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Mattis Was A Stabilizing Force To Trump Administration, Flournoy Says


"You have the right to have a secretary of defense whose views are better aligned with yours." That's a direct quote from the resignation letter that Secretary of Defense James Mattis sent to President Trump yesterday. Mattis will leave his post in February. His resignation comes as the president plans to cut the number of U.S. troops in Afghanistan significantly and to withdraw all U.S. forces from Syria.

Michele Flournoy is with me now. She served as undersecretary of defense for policy during the Obama administration. And she was offered the job of serving as Mattis' deputy secretary in this administration, but she declined. Good morning.


KING: How concerned should the country be that the secretary of defense is stepping down right now?

FLOURNOY: I think we should be very concerned. Jim Mattis brought a lot of experience and perspective to the job and to a president who has - is known for his unpredictability and his impulsiveness and his rash decisions. So Secretary Mattis brought a lot of ballast to the system, reassuring our allies and frankly doing a lot to reassure the men and women who serve in uniform.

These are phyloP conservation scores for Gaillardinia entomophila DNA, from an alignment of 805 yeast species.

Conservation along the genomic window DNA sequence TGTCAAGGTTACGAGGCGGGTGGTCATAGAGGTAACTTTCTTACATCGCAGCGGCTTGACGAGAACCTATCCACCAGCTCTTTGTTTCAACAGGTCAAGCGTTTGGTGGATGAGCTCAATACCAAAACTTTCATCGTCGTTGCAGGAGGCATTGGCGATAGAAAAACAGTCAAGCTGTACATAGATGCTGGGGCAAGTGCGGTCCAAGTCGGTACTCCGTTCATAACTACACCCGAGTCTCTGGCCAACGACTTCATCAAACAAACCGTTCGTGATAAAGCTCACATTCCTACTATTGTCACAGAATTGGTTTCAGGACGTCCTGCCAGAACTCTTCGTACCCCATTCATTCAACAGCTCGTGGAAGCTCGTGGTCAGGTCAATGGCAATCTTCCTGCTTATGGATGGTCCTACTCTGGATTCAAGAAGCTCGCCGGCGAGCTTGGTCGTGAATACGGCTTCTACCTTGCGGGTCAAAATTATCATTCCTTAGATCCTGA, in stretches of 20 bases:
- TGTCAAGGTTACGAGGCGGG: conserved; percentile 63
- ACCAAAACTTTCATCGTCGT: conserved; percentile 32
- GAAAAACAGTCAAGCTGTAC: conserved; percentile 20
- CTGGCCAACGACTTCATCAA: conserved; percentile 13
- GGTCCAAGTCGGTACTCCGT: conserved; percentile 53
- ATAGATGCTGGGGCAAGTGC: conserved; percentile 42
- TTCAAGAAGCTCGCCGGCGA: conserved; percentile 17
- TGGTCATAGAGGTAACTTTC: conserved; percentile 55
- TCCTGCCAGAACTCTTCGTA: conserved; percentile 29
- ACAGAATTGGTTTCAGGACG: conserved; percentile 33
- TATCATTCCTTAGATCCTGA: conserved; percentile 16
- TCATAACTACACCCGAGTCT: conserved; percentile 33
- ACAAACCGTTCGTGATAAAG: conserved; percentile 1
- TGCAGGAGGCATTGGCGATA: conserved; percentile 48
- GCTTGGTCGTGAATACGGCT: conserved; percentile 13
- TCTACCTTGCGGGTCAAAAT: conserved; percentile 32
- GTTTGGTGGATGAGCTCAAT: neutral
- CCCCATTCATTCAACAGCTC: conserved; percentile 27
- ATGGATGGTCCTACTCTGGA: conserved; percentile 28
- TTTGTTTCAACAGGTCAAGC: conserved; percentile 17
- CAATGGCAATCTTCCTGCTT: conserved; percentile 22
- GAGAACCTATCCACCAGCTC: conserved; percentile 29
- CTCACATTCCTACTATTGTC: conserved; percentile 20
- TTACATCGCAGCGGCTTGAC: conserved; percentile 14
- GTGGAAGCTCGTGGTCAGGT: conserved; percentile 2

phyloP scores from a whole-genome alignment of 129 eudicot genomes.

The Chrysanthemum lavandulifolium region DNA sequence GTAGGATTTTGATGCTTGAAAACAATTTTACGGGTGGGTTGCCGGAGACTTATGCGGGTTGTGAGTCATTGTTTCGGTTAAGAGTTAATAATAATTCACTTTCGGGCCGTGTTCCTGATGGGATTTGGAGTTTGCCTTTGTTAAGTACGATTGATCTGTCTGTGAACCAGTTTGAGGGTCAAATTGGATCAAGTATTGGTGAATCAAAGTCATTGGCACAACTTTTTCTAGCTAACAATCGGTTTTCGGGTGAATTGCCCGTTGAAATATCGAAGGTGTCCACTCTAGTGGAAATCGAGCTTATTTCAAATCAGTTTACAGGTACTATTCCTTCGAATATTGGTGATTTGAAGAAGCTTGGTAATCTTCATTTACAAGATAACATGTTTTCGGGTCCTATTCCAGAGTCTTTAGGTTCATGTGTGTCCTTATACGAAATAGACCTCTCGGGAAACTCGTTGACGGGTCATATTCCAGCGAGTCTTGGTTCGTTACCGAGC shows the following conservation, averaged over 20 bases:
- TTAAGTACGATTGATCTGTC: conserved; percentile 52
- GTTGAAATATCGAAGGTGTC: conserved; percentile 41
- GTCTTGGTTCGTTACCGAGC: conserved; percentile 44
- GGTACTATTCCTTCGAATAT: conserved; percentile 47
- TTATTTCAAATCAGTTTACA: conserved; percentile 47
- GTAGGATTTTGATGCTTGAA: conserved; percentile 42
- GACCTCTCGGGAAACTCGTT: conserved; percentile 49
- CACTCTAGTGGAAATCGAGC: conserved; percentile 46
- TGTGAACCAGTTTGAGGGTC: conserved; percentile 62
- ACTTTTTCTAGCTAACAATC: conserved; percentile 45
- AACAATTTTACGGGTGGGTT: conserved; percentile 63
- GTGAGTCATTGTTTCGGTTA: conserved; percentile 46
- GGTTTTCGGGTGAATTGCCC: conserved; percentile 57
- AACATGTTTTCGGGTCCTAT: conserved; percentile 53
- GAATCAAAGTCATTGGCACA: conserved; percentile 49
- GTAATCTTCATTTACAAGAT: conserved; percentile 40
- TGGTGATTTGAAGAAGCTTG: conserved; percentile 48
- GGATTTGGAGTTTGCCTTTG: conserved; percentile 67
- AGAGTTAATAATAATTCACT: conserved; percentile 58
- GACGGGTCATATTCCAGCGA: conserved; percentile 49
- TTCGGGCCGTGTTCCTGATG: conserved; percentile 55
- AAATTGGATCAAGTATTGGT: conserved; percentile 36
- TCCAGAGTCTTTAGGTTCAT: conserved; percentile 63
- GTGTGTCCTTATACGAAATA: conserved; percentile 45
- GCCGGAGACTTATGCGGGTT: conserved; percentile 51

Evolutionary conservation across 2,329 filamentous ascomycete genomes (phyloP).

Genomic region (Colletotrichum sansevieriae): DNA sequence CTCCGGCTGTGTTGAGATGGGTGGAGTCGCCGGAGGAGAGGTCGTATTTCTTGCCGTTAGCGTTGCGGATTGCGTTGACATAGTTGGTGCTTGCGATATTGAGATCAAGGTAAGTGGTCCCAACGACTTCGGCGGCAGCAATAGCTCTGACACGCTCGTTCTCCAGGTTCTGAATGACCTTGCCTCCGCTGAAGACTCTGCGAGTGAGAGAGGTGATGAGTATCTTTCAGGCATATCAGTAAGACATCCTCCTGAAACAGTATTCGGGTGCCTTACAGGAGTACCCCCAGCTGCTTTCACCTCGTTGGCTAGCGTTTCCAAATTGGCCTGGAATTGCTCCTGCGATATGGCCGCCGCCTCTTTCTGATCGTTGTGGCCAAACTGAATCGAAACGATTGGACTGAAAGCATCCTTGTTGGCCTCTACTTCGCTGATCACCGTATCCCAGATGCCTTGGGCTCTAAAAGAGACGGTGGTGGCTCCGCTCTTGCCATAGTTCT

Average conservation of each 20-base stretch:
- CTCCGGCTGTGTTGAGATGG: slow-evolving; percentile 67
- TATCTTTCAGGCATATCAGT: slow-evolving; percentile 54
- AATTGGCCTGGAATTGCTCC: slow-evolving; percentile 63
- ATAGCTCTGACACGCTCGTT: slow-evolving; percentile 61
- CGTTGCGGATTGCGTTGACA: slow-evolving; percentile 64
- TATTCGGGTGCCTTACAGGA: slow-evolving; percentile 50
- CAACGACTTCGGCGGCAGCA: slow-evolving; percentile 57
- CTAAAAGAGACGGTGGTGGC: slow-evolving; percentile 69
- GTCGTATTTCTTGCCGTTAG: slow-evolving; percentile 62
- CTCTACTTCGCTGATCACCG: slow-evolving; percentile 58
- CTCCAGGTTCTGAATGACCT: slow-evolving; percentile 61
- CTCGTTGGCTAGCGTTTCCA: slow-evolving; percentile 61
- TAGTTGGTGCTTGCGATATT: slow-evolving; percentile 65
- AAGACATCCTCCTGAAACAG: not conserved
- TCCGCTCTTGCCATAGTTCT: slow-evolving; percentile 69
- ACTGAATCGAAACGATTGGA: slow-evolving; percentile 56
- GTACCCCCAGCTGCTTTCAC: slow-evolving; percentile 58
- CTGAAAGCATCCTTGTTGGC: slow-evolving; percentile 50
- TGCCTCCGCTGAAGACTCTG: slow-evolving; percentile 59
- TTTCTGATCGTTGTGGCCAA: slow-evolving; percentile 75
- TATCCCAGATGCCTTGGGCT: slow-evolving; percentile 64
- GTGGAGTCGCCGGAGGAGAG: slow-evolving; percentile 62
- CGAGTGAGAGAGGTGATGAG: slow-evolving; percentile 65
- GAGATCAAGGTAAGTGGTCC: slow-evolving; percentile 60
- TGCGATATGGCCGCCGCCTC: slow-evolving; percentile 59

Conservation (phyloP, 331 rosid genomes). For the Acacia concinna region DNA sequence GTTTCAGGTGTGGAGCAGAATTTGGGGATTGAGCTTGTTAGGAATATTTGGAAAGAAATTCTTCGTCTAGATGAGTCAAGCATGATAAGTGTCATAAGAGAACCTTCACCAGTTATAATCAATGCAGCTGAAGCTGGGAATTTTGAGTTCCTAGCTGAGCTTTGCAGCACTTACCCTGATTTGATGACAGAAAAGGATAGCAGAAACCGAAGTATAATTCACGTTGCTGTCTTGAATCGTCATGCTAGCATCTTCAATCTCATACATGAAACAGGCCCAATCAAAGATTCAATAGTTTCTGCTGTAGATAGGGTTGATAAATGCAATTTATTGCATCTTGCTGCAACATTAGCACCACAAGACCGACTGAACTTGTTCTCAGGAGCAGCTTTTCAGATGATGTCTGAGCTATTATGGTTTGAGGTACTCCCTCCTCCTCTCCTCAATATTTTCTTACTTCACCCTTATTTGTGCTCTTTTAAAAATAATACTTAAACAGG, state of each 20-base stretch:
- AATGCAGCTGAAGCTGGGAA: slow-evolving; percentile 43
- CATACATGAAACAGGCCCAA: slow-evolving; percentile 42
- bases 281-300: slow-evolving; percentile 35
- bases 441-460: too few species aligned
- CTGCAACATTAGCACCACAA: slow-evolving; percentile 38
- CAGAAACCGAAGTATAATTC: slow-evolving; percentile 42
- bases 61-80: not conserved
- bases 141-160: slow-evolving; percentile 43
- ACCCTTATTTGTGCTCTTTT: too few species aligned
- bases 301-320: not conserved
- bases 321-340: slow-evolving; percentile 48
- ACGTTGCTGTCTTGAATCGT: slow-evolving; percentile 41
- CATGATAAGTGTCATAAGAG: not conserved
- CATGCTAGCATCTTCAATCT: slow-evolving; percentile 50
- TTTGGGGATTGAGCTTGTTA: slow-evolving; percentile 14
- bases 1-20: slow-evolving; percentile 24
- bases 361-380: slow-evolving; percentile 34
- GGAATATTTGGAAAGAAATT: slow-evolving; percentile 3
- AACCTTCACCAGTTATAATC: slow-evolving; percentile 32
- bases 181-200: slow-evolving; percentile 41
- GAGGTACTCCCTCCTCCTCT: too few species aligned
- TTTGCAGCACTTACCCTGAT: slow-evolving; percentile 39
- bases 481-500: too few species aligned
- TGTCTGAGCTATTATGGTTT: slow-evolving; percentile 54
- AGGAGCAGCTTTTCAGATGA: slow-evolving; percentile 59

KING: Mr. Mattis announced his resignation almost immediately after the president announced withdrawals of troops from Syria and Afghanistan. General Jack Keane, who's close to Mattis, said this to my colleague Mary Louise Kelly yesterday.


JACK KEANE: But I would assume, in thinking about it, that the decisions on Syria and Afghanistan, in terms of withdrawing our forces and the strategic implications that both of those events would have, would be factors.

KING: Do you think those two actions by the president affected this decision by Mattis?

FLOURNOY: Absolutely. I think Jim Mattis is a very principled person. He has a very clear-eyed perspective on our adversaries. And I think he was probably very - I know he argued against those decisions because the withdrawal from Syria without any kind of stabilization plan will mean that ISIS will almost certainly resurge. And it plays right into the hands of Assad and Russia and Iran, our enemies.

So it's - it's a terrible decision. And in Afghanistan, the decision is both ignoring conditions on the ground but also would be bringing down our leverage precisely at the time when we're trying to negotiate a peace deal. So I think - I think it's pretty clear that this is a resignation on principle.